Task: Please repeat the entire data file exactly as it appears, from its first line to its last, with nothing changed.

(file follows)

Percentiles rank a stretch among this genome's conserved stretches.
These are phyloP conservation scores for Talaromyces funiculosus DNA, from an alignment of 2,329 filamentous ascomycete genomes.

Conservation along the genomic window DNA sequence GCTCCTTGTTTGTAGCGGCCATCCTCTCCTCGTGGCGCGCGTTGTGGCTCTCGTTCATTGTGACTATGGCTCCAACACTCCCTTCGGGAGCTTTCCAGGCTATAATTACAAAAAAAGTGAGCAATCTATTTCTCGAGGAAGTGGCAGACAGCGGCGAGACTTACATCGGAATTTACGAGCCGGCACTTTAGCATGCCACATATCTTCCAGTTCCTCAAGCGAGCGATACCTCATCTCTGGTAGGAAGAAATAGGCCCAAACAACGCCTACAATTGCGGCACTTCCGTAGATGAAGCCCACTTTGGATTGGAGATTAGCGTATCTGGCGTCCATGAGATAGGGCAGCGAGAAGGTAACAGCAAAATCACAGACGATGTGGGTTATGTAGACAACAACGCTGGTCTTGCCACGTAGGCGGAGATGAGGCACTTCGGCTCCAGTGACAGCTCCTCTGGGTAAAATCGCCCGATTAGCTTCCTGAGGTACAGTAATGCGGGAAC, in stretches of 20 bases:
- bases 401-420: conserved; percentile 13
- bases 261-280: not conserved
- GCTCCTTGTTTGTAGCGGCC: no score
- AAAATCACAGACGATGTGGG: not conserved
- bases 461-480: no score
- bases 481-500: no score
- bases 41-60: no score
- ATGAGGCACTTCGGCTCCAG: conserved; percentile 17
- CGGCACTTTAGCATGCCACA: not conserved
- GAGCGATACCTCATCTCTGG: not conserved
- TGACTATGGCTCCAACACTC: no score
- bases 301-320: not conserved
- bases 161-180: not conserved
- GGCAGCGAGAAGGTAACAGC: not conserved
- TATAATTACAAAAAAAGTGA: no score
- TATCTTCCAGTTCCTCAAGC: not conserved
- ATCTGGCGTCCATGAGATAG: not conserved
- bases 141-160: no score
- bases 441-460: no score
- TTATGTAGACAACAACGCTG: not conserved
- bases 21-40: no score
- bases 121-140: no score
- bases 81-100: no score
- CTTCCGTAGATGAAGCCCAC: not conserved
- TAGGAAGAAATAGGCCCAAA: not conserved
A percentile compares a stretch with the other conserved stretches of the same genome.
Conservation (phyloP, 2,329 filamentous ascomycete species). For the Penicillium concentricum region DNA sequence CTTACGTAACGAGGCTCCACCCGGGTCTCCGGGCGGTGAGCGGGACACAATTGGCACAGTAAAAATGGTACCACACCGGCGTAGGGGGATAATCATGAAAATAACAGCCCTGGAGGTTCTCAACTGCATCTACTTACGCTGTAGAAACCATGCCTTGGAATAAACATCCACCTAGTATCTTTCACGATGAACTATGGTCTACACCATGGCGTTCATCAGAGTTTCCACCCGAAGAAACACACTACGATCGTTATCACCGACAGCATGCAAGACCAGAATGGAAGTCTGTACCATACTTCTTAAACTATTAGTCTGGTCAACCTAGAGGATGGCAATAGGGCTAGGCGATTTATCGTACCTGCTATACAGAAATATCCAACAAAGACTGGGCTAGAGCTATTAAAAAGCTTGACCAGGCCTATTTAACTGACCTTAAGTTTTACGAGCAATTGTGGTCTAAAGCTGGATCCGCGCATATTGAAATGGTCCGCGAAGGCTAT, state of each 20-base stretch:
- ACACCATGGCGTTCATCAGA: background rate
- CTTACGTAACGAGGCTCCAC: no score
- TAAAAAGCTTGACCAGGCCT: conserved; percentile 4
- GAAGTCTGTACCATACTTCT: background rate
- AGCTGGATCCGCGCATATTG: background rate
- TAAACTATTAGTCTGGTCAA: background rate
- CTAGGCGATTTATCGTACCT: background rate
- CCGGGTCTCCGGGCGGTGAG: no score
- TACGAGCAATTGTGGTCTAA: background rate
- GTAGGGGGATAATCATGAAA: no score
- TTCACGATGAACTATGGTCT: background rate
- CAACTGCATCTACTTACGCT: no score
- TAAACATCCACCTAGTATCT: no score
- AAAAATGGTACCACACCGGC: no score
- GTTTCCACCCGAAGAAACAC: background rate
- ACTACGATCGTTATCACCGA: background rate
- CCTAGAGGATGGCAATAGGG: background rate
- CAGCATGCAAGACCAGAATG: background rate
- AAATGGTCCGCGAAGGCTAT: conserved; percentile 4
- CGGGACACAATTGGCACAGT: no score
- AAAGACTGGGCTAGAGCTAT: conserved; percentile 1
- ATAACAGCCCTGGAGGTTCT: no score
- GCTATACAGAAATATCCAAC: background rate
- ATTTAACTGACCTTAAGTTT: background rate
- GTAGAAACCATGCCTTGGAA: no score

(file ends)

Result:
Percentiles rank a stretch among this genome's conserved stretches.
These are phyloP conservation scores for Talaromyces funiculosus DNA, from an alignment of 2,329 filamentous ascomycete genomes.

Conservation along the genomic window DNA sequence GCTCCTTGTTTGTAGCGGCCATCCTCTCCTCGTGGCGCGCGTTGTGGCTCTCGTTCATTGTGACTATGGCTCCAACACTCCCTTCGGGAGCTTTCCAGGCTATAATTACAAAAAAAGTGAGCAATCTATTTCTCGAGGAAGTGGCAGACAGCGGCGAGACTTACATCGGAATTTACGAGCCGGCACTTTAGCATGCCACATATCTTCCAGTTCCTCAAGCGAGCGATACCTCATCTCTGGTAGGAAGAAATAGGCCCAAACAACGCCTACAATTGCGGCACTTCCGTAGATGAAGCCCACTTTGGATTGGAGATTAGCGTATCTGGCGTCCATGAGATAGGGCAGCGAGAAGGTAACAGCAAAATCACAGACGATGTGGGTTATGTAGACAACAACGCTGGTCTTGCCACGTAGGCGGAGATGAGGCACTTCGGCTCCAGTGACAGCTCCTCTGGGTAAAATCGCCCGATTAGCTTCCTGAGGTACAGTAATGCGGGAAC, in stretches of 20 bases:
- bases 401-420: conserved; percentile 13
- bases 261-280: not conserved
- GCTCCTTGTTTGTAGCGGCC: no score
- AAAATCACAGACGATGTGGG: not conserved
- bases 461-480: no score
- bases 481-500: no score
- bases 41-60: no score
- ATGAGGCACTTCGGCTCCAG: conserved; percentile 17
- CGGCACTTTAGCATGCCACA: not conserved
- GAGCGATACCTCATCTCTGG: not conserved
- TGACTATGGCTCCAACACTC: no score
- bases 301-320: not conserved
- bases 161-180: not conserved
- GGCAGCGAGAAGGTAACAGC: not conserved
- TATAATTACAAAAAAAGTGA: no score
- TATCTTCCAGTTCCTCAAGC: not conserved
- ATCTGGCGTCCATGAGATAG: not conserved
- bases 141-160: no score
- bases 441-460: no score
- TTATGTAGACAACAACGCTG: not conserved
- bases 21-40: no score
- bases 121-140: no score
- bases 81-100: no score
- CTTCCGTAGATGAAGCCCAC: not conserved
- TAGGAAGAAATAGGCCCAAA: not conserved
A percentile compares a stretch with the other conserved stretches of the same genome.
Conservation (phyloP, 2,329 filamentous ascomycete species). For the Penicillium concentricum region DNA sequence CTTACGTAACGAGGCTCCACCCGGGTCTCCGGGCGGTGAGCGGGACACAATTGGCACAGTAAAAATGGTACCACACCGGCGTAGGGGGATAATCATGAAAATAACAGCCCTGGAGGTTCTCAACTGCATCTACTTACGCTGTAGAAACCATGCCTTGGAATAAACATCCACCTAGTATCTTTCACGATGAACTATGGTCTACACCATGGCGTTCATCAGAGTTTCCACCCGAAGAAACACACTACGATCGTTATCACCGACAGCATGCAAGACCAGAATGGAAGTCTGTACCATACTTCTTAAACTATTAGTCTGGTCAACCTAGAGGATGGCAATAGGGCTAGGCGATTTATCGTACCTGCTATACAGAAATATCCAACAAAGACTGGGCTAGAGCTATTAAAAAGCTTGACCAGGCCTATTTAACTGACCTTAAGTTTTACGAGCAATTGTGGTCTAAAGCTGGATCCGCGCATATTGAAATGGTCCGCGAAGGCTAT, state of each 20-base stretch:
- ACACCATGGCGTTCATCAGA: background rate
- CTTACGTAACGAGGCTCCAC: no score
- TAAAAAGCTTGACCAGGCCT: conserved; percentile 4
- GAAGTCTGTACCATACTTCT: background rate
- AGCTGGATCCGCGCATATTG: background rate
- TAAACTATTAGTCTGGTCAA: background rate
- CTAGGCGATTTATCGTACCT: background rate
- CCGGGTCTCCGGGCGGTGAG: no score
- TACGAGCAATTGTGGTCTAA: background rate
- GTAGGGGGATAATCATGAAA: no score
- TTCACGATGAACTATGGTCT: background rate
- CAACTGCATCTACTTACGCT: no score
- TAAACATCCACCTAGTATCT: no score
- AAAAATGGTACCACACCGGC: no score
- GTTTCCACCCGAAGAAACAC: background rate
- ACTACGATCGTTATCACCGA: background rate
- CCTAGAGGATGGCAATAGGG: background rate
- CAGCATGCAAGACCAGAATG: background rate
- AAATGGTCCGCGAAGGCTAT: conserved; percentile 4
- CGGGACACAATTGGCACAGT: no score
- AAAGACTGGGCTAGAGCTAT: conserved; percentile 1
- ATAACAGCCCTGGAGGTTCT: no score
- GCTATACAGAAATATCCAAC: background rate
- ATTTAACTGACCTTAAGTTT: background rate
- GTAGAAACCATGCCTTGGAA: no score